We had the opportunity to worship with the students and faculty of the school. The chapel was open as well with birds chirping and flying around the chapel during the service. Two students lead the community in song with the accompaniment of two guitars, a keyboard, and drums.

I did not understand the words, but I appreciated the beauty of the student’s voices. As the second song started to play, I immediately recognized the tune to “How Great Thou Art.” The students and faculty of the Phnom Penh Bible School sang in Khmer, we sang in English. Our voices swirled in unison and starkly contrasted one another beautifully.

After chapel, we had the opportunity to eat with the students. As I sat at a table, I was greeted with a warm smile and quickly started to get to know the girl sitting next to me. We would ask one another questions, often stumbling to understand one another. As we got to know one another, we learned that our live couldn’t be more different.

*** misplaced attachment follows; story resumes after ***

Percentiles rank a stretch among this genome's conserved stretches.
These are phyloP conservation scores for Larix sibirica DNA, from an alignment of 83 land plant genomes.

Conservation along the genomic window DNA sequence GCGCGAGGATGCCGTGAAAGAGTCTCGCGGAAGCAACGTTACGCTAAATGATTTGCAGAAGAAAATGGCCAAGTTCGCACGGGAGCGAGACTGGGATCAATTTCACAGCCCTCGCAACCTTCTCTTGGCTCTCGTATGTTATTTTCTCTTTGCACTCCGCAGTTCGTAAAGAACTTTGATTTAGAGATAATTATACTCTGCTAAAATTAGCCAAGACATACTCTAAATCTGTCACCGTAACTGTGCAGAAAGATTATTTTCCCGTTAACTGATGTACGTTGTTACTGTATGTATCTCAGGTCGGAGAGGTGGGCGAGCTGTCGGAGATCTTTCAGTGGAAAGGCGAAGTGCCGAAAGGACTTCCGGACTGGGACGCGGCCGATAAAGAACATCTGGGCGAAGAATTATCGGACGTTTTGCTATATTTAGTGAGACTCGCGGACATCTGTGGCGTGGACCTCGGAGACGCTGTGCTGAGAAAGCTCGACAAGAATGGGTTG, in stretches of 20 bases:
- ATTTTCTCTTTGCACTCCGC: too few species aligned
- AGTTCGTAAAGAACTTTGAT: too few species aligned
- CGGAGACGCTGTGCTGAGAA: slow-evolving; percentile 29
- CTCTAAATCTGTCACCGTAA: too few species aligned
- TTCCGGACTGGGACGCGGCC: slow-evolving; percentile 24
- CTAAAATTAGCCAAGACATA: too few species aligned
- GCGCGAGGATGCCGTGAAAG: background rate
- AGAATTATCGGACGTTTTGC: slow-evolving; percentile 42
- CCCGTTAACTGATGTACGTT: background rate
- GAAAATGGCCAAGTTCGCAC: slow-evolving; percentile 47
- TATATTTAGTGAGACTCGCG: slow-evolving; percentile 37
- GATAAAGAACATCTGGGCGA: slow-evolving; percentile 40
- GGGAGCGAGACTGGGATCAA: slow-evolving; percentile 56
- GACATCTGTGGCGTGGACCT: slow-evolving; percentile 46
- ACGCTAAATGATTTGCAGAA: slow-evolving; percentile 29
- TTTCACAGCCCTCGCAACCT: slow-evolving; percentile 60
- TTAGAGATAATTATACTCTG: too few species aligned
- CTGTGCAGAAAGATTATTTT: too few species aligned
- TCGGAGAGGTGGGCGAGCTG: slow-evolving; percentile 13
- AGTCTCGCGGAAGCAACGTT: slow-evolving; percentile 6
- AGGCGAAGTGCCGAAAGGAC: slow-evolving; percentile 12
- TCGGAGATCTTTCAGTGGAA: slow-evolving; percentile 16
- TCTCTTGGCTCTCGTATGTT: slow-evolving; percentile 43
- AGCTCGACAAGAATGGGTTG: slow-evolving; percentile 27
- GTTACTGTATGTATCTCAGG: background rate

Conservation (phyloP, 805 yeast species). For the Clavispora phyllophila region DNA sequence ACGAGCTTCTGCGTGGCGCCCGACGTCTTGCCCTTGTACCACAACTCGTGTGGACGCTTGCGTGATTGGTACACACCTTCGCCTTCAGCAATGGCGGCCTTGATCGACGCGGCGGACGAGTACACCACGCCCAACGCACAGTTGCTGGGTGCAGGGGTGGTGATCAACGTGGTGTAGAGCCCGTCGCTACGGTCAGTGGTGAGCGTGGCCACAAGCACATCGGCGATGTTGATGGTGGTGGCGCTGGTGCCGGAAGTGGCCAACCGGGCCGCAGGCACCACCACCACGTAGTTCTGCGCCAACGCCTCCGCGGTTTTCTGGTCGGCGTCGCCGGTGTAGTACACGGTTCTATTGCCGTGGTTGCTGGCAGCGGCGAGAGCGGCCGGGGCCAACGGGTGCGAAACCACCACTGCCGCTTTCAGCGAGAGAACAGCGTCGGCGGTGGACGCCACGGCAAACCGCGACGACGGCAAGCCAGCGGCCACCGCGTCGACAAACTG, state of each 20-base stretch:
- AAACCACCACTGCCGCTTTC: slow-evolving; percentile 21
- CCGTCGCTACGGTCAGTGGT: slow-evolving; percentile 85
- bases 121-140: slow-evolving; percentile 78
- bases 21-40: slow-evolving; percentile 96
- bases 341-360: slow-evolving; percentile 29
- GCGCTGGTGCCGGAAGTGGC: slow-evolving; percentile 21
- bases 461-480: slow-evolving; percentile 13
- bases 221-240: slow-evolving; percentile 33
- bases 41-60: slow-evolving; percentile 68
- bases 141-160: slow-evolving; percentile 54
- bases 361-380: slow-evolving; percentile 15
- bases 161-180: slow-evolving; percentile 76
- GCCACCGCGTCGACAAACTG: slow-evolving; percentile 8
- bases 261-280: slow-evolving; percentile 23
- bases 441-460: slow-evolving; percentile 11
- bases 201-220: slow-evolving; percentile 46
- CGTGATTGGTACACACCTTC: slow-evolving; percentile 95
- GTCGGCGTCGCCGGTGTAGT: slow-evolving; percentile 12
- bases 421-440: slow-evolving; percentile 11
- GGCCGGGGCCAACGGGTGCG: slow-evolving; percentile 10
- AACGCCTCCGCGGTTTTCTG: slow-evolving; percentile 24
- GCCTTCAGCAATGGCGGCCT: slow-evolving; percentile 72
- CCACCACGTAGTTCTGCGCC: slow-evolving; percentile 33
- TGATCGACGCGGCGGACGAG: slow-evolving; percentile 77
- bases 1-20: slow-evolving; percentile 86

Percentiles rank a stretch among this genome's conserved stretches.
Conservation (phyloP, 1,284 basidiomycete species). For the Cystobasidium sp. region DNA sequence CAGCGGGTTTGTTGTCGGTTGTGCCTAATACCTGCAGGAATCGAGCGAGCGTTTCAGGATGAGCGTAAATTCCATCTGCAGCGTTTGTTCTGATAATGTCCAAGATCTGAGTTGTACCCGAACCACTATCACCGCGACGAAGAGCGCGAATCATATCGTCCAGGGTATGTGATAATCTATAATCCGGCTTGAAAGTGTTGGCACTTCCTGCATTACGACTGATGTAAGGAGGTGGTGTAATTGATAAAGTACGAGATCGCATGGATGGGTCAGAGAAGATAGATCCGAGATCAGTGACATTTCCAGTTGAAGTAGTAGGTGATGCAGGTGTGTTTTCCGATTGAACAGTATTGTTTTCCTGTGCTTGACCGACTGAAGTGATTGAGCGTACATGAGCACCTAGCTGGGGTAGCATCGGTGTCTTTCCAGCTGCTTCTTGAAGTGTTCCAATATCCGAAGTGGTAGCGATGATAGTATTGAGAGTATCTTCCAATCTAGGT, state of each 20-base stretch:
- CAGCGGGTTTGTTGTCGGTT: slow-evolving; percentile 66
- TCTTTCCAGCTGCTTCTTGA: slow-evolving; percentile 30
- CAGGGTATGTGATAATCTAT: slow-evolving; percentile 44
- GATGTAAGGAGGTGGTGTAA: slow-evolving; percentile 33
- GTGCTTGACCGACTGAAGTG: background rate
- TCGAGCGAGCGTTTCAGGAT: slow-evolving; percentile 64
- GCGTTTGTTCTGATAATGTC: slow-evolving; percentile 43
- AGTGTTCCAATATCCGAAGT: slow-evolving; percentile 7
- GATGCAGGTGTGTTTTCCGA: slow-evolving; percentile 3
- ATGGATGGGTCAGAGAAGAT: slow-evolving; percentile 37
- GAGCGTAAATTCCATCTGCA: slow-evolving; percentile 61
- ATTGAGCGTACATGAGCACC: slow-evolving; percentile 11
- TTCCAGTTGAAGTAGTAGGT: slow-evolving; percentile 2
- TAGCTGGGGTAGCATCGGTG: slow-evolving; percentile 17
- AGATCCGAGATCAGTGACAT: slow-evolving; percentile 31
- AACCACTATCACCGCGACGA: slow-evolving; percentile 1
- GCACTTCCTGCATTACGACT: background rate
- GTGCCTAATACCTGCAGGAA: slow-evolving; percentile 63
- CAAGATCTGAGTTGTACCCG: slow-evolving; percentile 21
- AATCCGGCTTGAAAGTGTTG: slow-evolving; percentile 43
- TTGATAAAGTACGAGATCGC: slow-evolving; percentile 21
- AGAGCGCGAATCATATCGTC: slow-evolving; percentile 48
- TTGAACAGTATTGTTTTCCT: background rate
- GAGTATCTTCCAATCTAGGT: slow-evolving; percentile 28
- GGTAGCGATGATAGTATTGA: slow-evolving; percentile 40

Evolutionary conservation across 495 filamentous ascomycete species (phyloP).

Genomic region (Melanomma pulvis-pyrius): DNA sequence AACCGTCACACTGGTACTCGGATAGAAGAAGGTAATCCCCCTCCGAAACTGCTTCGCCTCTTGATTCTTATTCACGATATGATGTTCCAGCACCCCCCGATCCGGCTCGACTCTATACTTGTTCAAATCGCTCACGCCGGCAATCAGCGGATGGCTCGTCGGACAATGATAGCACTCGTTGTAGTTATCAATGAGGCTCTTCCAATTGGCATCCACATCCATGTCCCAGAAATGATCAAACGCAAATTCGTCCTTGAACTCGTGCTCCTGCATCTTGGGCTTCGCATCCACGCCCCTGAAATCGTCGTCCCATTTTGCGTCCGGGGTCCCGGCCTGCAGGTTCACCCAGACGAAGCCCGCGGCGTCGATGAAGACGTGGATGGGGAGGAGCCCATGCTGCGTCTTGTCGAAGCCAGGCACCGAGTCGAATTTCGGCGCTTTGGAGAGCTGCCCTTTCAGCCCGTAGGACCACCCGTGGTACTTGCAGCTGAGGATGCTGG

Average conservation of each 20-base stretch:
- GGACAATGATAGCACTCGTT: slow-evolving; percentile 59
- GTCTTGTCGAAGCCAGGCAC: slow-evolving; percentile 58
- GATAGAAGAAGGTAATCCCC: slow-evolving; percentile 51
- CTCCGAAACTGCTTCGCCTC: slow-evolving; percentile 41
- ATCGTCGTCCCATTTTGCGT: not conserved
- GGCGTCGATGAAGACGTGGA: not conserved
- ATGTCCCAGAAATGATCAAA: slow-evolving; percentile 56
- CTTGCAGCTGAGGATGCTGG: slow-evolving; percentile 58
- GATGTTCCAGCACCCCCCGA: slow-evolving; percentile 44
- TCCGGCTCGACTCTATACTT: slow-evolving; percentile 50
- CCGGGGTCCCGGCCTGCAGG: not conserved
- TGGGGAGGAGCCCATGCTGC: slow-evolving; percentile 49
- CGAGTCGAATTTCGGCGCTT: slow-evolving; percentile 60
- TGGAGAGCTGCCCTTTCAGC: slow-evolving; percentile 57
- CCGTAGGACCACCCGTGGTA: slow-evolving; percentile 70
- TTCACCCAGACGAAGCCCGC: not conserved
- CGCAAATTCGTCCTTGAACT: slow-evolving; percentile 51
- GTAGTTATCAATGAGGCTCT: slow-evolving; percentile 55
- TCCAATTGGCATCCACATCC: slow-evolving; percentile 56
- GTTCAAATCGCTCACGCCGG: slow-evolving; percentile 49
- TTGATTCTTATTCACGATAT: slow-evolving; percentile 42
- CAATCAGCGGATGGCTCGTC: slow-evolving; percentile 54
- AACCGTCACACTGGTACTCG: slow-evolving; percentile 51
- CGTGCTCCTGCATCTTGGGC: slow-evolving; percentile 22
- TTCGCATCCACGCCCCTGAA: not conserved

She was 21. I am 24.

She has six siblings. I am an only child. She commented that my parents must be able to show me a lot of love, while I was amazed by the idea of living with six siblings.

She has a best friend she referred to as her sister. I have a best friend who I refer to as “my BFF.”

She was wearing a long skirt and a long sleeve shirt with gem buttons as I had sweat beads on my forehead even though I was wearing a short sleeve shirt and skirt. She told me how she likes it when it’s warmer, but that was about as warm as I would ever like to be.